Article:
White and Blue Land

You fly enough and they bump you up to Business Class whether you want it or not. That’s how United Airlines works, and for most passengers that’s not a bad thing. In my case I often don’t want it because it means giving up a window seat I’ve carefully chosen back in what we used to call Coach.

But that’s what happened last Wednesday, when I flew from Amsterdam to Chicago. I got bumped to an aisle seat in the Business Section. Worse, nearly everybody with a window seat closed their shades. For viewing we might as well have been in the cargo hold.

The “air show” system that displays flight progress on a map was also down, although a couple times I was able to tell where I was with my GPS, which (amazingly) was able to pick up the 4+ satellites required to to quadrangulate our location 38,000 feet over the Earth.

So I knew when we got to Greenland — my favorite place to shoot from on high . I asked my seatmate, who had the window, if she’d mind if I took some pictures of the land below. She said okay, we opened her shade, and that’s how I got these shots here.

The conditions were less than ideal. It’s never good to shoot out the sunny side of a plane in any case, because the direct light illuminates all the scratches, debris depositions and other imperfections in the windows, which are optically awful to begin with. This window was average or worse in those respects, and on this day Greenland was also hazy, with lots of clouds amidst the mountains. Still, I got some decent shots — enough, at least, to slake my thirst for geographic and geological spectacle and knowledge-building.

I took more shots a bit later, after we crossed the white expanse of Greenland’s middle (at just above the 63rd parallel, which is just 3 degrees south of the Arctic Circle), but need to work instead. Meanwhile, if any Flickr freaks want to help me name some of the mountains, glaciers and other features I shot in that series (or any of the others), please do. I found a few details on Google Earth and filled them in.

The caption for the above reads,

The water body is a glacial bay called Norrivig. Behind it is an island in the midst of which is “Azimuthbjerg” lat=63.4333333, lon=-41.6666667. Here is NotSoGreen on the same area, which also points to this Jason Sloan photo on Flickr. This is all in the Tunu or East Greenland, one of four large Greenland counties, or administrative districts. East Greenland is known natively as Ostgrönland. The glacier or gletcher emptying into Norrivig Bay is Thrym. The mouintain beyond is Hvidbjørn Bjerg, at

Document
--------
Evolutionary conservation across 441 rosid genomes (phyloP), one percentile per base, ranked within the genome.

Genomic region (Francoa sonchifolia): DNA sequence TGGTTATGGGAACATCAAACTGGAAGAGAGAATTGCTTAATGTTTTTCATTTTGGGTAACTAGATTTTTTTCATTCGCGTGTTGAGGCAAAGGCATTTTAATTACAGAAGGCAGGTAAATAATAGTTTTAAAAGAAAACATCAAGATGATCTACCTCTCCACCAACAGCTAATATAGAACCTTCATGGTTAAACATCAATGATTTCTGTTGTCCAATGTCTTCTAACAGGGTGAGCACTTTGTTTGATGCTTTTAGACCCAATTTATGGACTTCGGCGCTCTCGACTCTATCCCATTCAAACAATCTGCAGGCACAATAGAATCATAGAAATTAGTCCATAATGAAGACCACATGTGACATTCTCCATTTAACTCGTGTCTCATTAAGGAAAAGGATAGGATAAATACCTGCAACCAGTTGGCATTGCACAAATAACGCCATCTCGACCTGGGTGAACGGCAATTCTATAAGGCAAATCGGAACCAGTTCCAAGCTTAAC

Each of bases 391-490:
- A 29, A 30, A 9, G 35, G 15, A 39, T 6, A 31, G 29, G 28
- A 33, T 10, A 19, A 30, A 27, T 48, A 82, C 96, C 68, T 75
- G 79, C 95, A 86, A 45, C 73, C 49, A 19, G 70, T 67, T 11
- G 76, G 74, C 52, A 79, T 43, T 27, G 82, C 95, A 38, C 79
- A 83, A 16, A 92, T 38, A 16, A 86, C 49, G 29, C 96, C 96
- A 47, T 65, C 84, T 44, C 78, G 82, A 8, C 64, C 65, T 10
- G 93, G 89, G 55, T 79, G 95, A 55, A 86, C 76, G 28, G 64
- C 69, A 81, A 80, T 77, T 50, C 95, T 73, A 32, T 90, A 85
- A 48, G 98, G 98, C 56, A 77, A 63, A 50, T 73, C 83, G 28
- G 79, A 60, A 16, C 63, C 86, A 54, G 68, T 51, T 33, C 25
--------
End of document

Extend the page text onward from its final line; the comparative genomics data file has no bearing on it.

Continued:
N 63° 31′ 0” W 41° 49′ 0”, or 63.51667 / -41.81667, with GeoNameId : 3423410.

Hope that helps the curious find out more.

If you’re interested in Greenland — and I would highly recommend it, because it’s not only beautiful but melting — check out NotSoGreen. Wonderful service.

6 comments

  1. Kevin OKeefe’s avatar

    Don’t ever stop asking folks to open the shades. I enjoy the heck out of your pictures from above. Told Buzz Bruggeman this week that when decades down the road they right your epitaph, people following your travels via such photo’s will be mentioned.

  2. Doc Searls’s avatar

    Thanks, Kevin. Much appreciated. And I hope that epitaph is decades away, too. At 60, I’d settle for any plural of 10. :-)

  3. David’s avatar

    Gorgeous shot of GL. Its on my list of places to visit before Im too old to enjoy it. Nice recommendation on NSG too…definitely will use some of those shots to convince the old lady to ask for some time off to travel :)

  4. Eric Eggertson’s avatar

    Love the story to go with the photo.

    Some of your aerial shots are amazing, considering you’re shooting through plain windows on commercial flights.

  5. Greenland » White and Blue Land’s avatar

    [...] White and Blue LandThis window was average or worse in those respects, and on this day Greenland was hazy, with lots of clouds amidst the mountains. Still, I got some decent shots — enough, at least, to slake my thirst for geographic and geological … [...]

  6. Maine Property’s avatar

    Your pictures are breathtaking! Keep sharing them with us, as most of us don’t have the opportunity to experience many of the amazing sights that you do.

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